US20030227877A1 (en) *  20020610  20031211  Koushik Kar  Routing restorable servicelevelguaranteed connections using maximum 2route flows 
US20090052327A1 (en) *  20050701  20090226  Telefonaktiebolaget Lm Ericsson  Endtoend considerate link control and routing in a multihop network 
US20080225774A1 (en) *  20070313  20080918  Nec Laboratories America, Inc.  Optimal resource allocation in a multihop ofdma wireless network with cooperative relaying 
Cited By (3)
Publication number  Priority date  Publication date  Assignee  Title 

GB2502775A (en) *  20120531  20131211  Toshiba Res Europ Ltd  Selecting routes between nodes in a network based on node processing gain and lifetime 
CN103152752A (en) *  20130226  20130612  山东大学  IEEE (Institute of Electrical and Electronic Engineers) 802.15.4g standardbased wireless monitoring communication protocol 
WO2015133991A1 (en) *  20140303  20150911  Nokia Technologies Oy  Ultrareliable communication reliability and detection in mobile networks 
Also Published As
Publication number  Publication date  Type 

US7822029B2 (en)  20101026  grant 
JP2010119086A (en)  20100527  application 
Similar Documents
Publication  Publication Date  Title 

Chiang  Balancing transport and physical layers in wireless multihop networks: Jointly optimal congestion control and power control  
Cao et al.  Efficiency centric communication model for wireless sensor networks  
Liu et al.  Transmission scheduling for efficient wireless utilization  
Lee et al.  Utilityoptimal randomaccess control  
Lin et al.  ATPC: adaptive transmission power control for wireless sensor networks  
Goyal et al.  Power constrained and delay optimal policies for scheduling transmission over a fading channel  
Goussevskaia et al.  Complexity in geometric SINR  
US20090285124A1 (en)  Wireless mesh network transit link topology optimization method and system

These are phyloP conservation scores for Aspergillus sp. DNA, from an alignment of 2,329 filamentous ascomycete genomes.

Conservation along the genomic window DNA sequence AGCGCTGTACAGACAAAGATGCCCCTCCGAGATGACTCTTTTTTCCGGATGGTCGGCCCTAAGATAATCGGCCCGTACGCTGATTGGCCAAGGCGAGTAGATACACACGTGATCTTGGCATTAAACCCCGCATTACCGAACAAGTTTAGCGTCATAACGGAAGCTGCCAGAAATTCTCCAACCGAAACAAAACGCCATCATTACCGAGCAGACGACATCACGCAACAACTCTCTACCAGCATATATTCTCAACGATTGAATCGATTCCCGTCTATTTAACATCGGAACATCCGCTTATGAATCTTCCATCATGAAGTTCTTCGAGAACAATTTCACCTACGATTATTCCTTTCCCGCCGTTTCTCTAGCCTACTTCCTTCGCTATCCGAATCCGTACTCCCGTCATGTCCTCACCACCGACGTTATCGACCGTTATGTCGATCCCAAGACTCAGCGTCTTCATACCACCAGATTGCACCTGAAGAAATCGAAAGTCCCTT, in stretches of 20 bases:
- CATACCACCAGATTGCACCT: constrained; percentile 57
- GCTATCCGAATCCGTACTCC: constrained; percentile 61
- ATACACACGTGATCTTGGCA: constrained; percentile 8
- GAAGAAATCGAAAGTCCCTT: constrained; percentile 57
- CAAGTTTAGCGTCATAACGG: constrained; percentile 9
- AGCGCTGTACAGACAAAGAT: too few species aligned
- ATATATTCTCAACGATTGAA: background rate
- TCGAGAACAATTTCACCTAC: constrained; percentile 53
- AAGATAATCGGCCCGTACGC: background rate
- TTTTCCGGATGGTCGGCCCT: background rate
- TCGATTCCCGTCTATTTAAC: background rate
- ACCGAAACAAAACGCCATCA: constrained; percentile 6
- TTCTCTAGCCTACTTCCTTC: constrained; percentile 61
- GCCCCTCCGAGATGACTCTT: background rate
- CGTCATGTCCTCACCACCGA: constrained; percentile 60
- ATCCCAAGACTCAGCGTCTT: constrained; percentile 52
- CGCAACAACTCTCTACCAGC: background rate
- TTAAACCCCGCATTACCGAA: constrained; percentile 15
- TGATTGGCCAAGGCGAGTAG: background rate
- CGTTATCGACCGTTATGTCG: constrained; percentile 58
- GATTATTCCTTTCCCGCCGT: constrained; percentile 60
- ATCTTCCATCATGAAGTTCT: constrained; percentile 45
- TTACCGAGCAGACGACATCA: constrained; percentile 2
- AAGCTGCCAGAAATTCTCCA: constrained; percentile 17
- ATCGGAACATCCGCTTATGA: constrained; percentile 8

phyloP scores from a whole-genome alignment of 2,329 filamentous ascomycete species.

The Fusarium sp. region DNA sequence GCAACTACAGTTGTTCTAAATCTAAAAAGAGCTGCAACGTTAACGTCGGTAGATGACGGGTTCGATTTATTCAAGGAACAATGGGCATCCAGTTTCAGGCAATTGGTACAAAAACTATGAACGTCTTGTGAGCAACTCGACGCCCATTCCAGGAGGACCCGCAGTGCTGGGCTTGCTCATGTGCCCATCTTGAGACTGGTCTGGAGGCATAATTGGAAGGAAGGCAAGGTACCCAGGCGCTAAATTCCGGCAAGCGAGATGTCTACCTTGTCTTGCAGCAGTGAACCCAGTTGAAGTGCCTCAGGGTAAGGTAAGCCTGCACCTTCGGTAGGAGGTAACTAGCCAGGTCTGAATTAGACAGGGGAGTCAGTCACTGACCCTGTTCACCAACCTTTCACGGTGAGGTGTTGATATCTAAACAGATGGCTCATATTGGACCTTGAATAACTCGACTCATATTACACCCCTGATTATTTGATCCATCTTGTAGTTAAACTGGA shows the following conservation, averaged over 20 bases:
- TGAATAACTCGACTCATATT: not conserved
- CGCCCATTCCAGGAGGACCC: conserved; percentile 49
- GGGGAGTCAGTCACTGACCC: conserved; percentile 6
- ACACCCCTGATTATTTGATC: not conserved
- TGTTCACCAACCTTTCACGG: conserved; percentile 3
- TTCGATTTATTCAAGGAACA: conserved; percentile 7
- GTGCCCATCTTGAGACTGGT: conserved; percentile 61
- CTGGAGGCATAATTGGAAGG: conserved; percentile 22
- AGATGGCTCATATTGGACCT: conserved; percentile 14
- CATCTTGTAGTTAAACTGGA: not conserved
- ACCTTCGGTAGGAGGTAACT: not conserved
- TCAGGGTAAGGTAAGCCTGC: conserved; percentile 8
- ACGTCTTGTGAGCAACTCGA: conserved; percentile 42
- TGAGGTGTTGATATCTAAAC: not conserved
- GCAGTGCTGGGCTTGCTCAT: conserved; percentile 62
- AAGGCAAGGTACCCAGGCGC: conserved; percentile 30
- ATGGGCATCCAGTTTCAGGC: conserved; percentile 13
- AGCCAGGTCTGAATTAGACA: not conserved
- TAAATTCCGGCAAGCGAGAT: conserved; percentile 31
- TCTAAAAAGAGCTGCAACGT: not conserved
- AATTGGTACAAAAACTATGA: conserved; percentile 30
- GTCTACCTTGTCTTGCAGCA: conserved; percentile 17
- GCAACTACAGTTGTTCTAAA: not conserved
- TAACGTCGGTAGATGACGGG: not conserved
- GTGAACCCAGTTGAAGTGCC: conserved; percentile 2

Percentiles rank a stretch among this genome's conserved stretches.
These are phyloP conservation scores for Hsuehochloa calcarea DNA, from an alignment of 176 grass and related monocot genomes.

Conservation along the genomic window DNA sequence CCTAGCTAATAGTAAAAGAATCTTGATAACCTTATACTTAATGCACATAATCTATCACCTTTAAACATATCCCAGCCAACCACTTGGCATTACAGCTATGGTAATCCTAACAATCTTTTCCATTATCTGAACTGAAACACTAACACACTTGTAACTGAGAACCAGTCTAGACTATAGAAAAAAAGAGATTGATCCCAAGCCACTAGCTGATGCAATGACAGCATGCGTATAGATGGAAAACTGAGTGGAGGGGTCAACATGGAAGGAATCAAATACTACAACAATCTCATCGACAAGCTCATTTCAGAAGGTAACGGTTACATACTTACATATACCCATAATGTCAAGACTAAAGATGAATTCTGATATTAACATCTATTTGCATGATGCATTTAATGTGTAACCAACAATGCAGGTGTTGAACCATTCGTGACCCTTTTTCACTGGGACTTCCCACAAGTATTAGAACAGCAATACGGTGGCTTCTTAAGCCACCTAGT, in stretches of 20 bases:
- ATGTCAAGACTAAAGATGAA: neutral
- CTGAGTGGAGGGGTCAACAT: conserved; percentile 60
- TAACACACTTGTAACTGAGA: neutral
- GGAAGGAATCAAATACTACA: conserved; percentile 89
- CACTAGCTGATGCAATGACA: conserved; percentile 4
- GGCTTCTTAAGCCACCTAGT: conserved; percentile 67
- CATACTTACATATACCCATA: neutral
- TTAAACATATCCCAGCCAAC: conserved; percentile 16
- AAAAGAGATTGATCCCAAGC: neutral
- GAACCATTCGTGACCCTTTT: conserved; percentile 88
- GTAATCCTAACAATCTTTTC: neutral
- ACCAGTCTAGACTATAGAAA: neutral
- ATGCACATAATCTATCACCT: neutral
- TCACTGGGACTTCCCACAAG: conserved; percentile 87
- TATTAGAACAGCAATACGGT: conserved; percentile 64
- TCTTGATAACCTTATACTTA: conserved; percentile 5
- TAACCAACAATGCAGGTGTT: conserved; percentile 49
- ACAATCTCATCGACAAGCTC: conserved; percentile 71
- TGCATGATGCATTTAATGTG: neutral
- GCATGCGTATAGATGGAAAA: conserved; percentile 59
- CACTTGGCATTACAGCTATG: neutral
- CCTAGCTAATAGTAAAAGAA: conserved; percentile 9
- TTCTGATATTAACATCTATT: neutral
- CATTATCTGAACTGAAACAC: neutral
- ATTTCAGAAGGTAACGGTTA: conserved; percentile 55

US20020071395A1 (en)  Mechanism for performing energybased routing in wireless networks  
Lee et al.  Joint resource allocation and basestation assignment for the downlink in CDMA networks  
Correia et al.  Transmission power control techniques for wireless sensor networks  
US20050286426A1 (en)  System and method for link quality routing using a weighted cumulative expected transmission time metric  
US6894985B2 (en)  Monitoring link quality in a mobile ad hoc network  
Neely  Dynamic power allocation and routing for satellite and wireless networks with time varying channels  
Brar et al.  Computationally efficient scheduling with the physical interference model for throughput improvement in wireless mesh networks  
Radunovic et al.  Rate performance objectives of multihop wireless networks  
US8532023B2 (en)  Interference aware routing in multiradio wireless mesh networks  
US20080200195A1 (en)  MultiMode Control Station, Radio Communication System, Radio Station, and Radio Communication Control Method  
Khandani et al.  Reliability and route diversity in wireless networks  
Shi et al.  Optimal power control for multihop software defined radio networks  
Johansson et al.  Crosslayer optimization of wireless networks using nonlinear column generation  
Song et al.  Efficient ondemand routing for mobile ad hoc wireless access networks  
Chiang et al.  Power control by geometric programming  
US7006466B2 (en)  Dynamic rate control methods and apparatus for scheduling data transmissions in a communication network  
US20090190558A1 (en)  Method and apparatus for link adaptation by stochastically selecting a transmit parameter 
Legal Events
Date  Code  Title  Description 

AS  Assignment 
Owner name: MITSUBISHI ELECTRIC RESEARCH LABORATORIES, INC.,MA Free format text: ASSIGNMENT OF ASSIGNORS INTEREST;ASSIGNORS:BRAND, MATTHEW;MOLISCH, ANDREAS F.;SIGNING DATES FROM 20090624 TO 20090630;REEL/FRAME:023297/0689 Owner name: MITSUBISHI ELECTRIC RESEARCH LABORATORIES, INC., M Free format text: ASSIGNMENT OF ASSIGNORS INTEREST;ASSIGNORS:BRAND, MATTHEW;MOLISCH, ANDREAS F.;SIGNING DATES FROM 20090624 TO 20090630;REEL/FRAME:023297/0689 

FPAY  Fee payment 
Year of fee payment: 4